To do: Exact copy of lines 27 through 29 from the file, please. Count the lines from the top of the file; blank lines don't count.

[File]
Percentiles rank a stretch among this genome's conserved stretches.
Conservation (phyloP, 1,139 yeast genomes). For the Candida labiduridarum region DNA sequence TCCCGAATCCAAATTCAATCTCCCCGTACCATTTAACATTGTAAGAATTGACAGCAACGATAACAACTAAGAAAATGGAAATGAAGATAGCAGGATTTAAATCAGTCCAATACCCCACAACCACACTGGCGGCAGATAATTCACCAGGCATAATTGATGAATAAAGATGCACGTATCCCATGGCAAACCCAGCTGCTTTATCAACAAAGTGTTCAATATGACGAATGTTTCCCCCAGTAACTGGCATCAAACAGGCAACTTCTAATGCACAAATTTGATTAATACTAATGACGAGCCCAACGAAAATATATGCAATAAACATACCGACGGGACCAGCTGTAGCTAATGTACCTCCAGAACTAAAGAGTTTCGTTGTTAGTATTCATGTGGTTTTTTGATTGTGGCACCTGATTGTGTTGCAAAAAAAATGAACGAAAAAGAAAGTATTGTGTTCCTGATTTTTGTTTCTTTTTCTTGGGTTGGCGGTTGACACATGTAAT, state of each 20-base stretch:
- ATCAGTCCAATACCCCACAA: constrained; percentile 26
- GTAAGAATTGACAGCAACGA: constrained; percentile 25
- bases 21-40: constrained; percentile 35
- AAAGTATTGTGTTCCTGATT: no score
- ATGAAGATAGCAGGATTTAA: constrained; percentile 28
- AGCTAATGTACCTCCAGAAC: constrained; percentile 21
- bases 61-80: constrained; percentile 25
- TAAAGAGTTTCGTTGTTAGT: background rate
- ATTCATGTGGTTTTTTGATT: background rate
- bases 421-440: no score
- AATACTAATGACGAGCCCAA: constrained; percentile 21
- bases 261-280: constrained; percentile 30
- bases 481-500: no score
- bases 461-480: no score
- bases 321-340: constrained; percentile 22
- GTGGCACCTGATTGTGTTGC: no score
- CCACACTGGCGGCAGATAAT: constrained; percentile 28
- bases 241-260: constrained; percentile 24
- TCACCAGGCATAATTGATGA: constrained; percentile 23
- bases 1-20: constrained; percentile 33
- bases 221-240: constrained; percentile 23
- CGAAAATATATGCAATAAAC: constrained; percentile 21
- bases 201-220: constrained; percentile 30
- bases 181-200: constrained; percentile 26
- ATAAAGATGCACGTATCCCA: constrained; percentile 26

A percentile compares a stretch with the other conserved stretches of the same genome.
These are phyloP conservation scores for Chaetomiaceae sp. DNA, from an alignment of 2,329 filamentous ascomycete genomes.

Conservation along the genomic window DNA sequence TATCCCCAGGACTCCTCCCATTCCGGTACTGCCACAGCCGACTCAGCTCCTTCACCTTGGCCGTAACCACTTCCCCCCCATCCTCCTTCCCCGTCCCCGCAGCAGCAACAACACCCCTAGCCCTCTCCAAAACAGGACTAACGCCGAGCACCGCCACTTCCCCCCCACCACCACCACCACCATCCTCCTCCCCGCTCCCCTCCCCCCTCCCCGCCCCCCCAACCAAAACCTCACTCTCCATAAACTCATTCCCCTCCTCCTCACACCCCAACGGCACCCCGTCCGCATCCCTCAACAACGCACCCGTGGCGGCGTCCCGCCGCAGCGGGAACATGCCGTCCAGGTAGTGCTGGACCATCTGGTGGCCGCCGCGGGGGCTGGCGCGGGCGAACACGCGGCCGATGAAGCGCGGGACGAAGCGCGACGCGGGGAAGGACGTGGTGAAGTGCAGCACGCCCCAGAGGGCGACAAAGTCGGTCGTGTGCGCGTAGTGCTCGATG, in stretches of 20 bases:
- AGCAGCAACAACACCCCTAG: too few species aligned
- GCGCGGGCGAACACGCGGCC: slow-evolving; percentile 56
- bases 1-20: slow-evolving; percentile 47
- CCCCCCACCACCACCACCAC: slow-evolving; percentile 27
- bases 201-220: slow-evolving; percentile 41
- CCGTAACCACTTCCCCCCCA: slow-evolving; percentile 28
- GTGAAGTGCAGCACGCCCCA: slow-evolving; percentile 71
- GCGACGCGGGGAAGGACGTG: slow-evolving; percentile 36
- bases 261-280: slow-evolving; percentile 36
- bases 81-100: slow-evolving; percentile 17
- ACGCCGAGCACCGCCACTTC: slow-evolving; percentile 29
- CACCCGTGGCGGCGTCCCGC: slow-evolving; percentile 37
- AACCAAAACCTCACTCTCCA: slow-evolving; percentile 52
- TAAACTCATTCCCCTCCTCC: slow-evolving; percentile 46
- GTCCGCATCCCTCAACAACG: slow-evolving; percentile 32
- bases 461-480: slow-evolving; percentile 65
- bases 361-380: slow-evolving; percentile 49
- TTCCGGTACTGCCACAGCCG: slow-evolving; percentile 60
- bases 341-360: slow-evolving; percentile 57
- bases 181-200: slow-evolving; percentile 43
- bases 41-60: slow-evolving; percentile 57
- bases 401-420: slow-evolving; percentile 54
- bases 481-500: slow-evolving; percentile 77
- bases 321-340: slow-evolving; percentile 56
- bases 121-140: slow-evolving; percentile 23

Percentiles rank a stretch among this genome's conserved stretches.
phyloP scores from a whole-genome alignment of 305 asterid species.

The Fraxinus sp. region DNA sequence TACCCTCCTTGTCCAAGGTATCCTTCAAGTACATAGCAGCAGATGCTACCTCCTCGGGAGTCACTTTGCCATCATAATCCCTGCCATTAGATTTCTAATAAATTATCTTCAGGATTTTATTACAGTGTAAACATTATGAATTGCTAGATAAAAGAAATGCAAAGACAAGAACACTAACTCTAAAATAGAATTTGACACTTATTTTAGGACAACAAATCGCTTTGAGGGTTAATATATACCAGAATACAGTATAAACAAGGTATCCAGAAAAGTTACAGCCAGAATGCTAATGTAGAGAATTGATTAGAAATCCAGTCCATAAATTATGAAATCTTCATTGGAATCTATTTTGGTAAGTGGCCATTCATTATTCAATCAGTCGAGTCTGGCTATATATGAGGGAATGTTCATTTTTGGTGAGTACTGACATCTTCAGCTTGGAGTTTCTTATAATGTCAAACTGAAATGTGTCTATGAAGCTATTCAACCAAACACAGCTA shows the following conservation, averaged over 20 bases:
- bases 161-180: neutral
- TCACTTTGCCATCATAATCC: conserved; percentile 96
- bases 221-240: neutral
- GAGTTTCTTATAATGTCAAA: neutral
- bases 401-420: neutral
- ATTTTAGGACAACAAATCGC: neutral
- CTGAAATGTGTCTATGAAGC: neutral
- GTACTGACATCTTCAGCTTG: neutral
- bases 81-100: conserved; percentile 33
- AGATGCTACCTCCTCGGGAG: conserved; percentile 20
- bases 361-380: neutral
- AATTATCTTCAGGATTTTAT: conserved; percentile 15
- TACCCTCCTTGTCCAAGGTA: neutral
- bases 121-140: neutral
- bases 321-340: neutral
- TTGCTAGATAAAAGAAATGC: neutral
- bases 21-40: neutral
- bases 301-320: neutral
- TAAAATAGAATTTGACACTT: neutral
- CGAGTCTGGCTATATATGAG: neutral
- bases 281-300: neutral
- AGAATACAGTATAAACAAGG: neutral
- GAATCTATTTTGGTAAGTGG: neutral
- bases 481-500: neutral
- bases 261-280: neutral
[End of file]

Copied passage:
- ATAAAGATGCACGTATCCCA: constrained; percentile 26

A percentile compares a stretch with the other conserved stretches of the same genome.
These are phyloP conservation scores for Chaetomiaceae sp. DNA, from an alignment of 2,329 filamentous ascomycete genomes.